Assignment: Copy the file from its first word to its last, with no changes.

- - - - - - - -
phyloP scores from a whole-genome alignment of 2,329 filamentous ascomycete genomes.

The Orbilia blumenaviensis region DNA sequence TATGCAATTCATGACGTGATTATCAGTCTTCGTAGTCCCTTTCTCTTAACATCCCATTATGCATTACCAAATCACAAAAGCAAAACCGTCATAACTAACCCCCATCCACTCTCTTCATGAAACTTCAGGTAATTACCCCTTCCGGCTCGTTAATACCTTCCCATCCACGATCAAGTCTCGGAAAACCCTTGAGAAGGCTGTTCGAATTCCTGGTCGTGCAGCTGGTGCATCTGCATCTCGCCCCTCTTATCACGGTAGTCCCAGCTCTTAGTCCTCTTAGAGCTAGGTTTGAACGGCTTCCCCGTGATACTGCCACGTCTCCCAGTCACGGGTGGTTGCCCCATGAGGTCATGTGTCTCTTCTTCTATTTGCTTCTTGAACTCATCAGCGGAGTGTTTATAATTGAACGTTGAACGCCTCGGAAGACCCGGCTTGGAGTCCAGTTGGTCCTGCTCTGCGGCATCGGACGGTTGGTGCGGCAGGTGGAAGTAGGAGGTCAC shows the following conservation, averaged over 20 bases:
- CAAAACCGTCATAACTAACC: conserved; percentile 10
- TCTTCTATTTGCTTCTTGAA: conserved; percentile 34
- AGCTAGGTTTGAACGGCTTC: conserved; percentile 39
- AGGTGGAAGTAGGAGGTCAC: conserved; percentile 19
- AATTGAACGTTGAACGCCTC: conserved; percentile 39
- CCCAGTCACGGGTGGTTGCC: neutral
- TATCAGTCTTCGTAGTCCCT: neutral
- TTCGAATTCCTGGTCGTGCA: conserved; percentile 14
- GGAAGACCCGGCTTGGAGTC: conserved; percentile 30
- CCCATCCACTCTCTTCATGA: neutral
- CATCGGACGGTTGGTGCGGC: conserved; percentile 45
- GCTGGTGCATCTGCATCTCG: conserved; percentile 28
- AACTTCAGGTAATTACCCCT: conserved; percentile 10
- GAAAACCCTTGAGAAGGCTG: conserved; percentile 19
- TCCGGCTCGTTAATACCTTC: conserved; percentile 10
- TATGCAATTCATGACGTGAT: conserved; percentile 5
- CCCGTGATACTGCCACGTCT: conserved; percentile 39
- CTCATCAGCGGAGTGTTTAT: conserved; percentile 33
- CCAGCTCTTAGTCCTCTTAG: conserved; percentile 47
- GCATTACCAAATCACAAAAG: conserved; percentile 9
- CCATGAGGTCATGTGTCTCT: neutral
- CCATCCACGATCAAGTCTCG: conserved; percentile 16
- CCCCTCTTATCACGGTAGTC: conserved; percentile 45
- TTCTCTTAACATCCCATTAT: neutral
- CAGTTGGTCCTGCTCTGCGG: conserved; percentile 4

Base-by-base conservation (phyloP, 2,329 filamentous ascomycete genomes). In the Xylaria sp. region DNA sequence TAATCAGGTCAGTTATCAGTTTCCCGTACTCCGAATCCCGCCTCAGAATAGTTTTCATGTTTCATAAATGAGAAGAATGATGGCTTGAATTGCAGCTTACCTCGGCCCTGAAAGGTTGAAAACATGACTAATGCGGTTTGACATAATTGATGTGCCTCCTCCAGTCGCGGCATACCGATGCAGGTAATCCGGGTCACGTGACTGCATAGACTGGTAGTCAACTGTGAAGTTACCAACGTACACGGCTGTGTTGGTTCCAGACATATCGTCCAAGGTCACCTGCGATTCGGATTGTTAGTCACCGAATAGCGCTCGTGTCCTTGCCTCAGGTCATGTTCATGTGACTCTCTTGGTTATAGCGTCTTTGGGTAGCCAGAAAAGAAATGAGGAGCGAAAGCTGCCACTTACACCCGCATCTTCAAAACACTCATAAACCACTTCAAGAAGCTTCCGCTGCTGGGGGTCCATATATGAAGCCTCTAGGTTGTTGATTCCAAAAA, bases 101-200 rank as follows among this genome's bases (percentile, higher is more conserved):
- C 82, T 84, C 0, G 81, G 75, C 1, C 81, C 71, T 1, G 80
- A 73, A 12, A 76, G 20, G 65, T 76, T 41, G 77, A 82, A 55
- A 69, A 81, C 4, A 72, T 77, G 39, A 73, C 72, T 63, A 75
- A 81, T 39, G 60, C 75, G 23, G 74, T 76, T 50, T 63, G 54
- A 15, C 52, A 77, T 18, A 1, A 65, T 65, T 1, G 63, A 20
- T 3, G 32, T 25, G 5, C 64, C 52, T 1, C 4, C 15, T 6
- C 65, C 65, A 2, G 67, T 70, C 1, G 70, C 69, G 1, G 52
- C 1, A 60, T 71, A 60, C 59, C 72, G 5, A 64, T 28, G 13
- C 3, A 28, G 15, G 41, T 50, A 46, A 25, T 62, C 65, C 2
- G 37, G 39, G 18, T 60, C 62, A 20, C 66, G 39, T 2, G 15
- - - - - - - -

phyloP scores from a whole-genome alignment of 2,329 filamentous ascomycete genomes.

The Orbilia blumenaviensis region DNA sequence TATGCAATTCATGACGTGATTATCAGTCTTCGTAGTCCCTTTCTCTTAACATCCCATTATGCATTACCAAATCACAAAAGCAAAACCGTCATAACTAACCCCCATCCACTCTCTTCATGAAACTTCAGGTAATTACCCCTTCCGGCTCGTTAATACCTTCCCATCCACGATCAAGTCTCGGAAAACCCTTGAGAAGGCTGTTCGAATTCCTGGTCGTGCAGCTGGTGCATCTGCATCTCGCCCCTCTTATCACGGTAGTCCCAGCTCTTAGTCCTCTTAGAGCTAGGTTTGAACGGCTTCCCCGTGATACTGCCACGTCTCCCAGTCACGGGTGGTTGCCCCATGAGGTCATGTGTCTCTTCTTCTATTTGCTTCTTGAACTCATCAGCGGAGTGTTTATAATTGAACGTTGAACGCCTCGGAAGACCCGGCTTGGAGTCCAGTTGGTCCTGCTCTGCGGCATCGGACGGTTGGTGCGGCAGGTGGAAGTAGGAGGTCAC shows the following conservation, averaged over 20 bases:
- CAAAACCGTCATAACTAACC: conserved; percentile 10
- TCTTCTATTTGCTTCTTGAA: conserved; percentile 34
- AGCTAGGTTTGAACGGCTTC: conserved; percentile 39
- AGGTGGAAGTAGGAGGTCAC: conserved; percentile 19
- AATTGAACGTTGAACGCCTC: conserved; percentile 39
- CCCAGTCACGGGTGGTTGCC: neutral
- TATCAGTCTTCGTAGTCCCT: neutral
- TTCGAATTCCTGGTCGTGCA: conserved; percentile 14
- GGAAGACCCGGCTTGGAGTC: conserved; percentile 30
- CCCATCCACTCTCTTCATGA: neutral
- CATCGGACGGTTGGTGCGGC: conserved; percentile 45
- GCTGGTGCATCTGCATCTCG: conserved; percentile 28
- AACTTCAGGTAATTACCCCT: conserved; percentile 10
- GAAAACCCTTGAGAAGGCTG: conserved; percentile 19
- TCCGGCTCGTTAATACCTTC: conserved; percentile 10
- TATGCAATTCATGACGTGAT: conserved; percentile 5
- CCCGTGATACTGCCACGTCT: conserved; percentile 39
- CTCATCAGCGGAGTGTTTAT: conserved; percentile 33
- CCAGCTCTTAGTCCTCTTAG: conserved; percentile 47
- GCATTACCAAATCACAAAAG: conserved; percentile 9
- CCATGAGGTCATGTGTCTCT: neutral
- CCATCCACGATCAAGTCTCG: conserved; percentile 16
- CCCCTCTTATCACGGTAGTC: conserved; percentile 45
- TTCTCTTAACATCCCATTAT: neutral
- CAGTTGGTCCTGCTCTGCGG: conserved; percentile 4

Base-by-base conservation (phyloP, 2,329 filamentous ascomycete genomes). In the Xylaria sp. region DNA sequence TAATCAGGTCAGTTATCAGTTTCCCGTACTCCGAATCCCGCCTCAGAATAGTTTTCATGTTTCATAAATGAGAAGAATGATGGCTTGAATTGCAGCTTACCTCGGCCCTGAAAGGTTGAAAACATGACTAATGCGGTTTGACATAATTGATGTGCCTCCTCCAGTCGCGGCATACCGATGCAGGTAATCCGGGTCACGTGACTGCATAGACTGGTAGTCAACTGTGAAGTTACCAACGTACACGGCTGTGTTGGTTCCAGACATATCGTCCAAGGTCACCTGCGATTCGGATTGTTAGTCACCGAATAGCGCTCGTGTCCTTGCCTCAGGTCATGTTCATGTGACTCTCTTGGTTATAGCGTCTTTGGGTAGCCAGAAAAGAAATGAGGAGCGAAAGCTGCCACTTACACCCGCATCTTCAAAACACTCATAAACCACTTCAAGAAGCTTCCGCTGCTGGGGGTCCATATATGAAGCCTCTAGGTTGTTGATTCCAAAAA, bases 101-200 rank as follows among this genome's bases (percentile, higher is more conserved):
- C 82, T 84, C 0, G 81, G 75, C 1, C 81, C 71, T 1, G 80
- A 73, A 12, A 76, G 20, G 65, T 76, T 41, G 77, A 82, A 55
- A 69, A 81, C 4, A 72, T 77, G 39, A 73, C 72, T 63, A 75
- A 81, T 39, G 60, C 75, G 23, G 74, T 76, T 50, T 63, G 54
- A 15, C 52, A 77, T 18, A 1, A 65, T 65, T 1, G 63, A 20
- T 3, G 32, T 25, G 5, C 64, C 52, T 1, C 4, C 15, T 6
- C 65, C 65, A 2, G 67, T 70, C 1, G 70, C 69, G 1, G 52
- C 1, A 60, T 71, A 60, C 59, C 72, G 5, A 64, T 28, G 13
- C 3, A 28, G 15, G 41, T 50, A 46, A 25, T 62, C 65, C 2
- G 37, G 39, G 18, T 60, C 62, A 20, C 66, G 39, T 2, G 15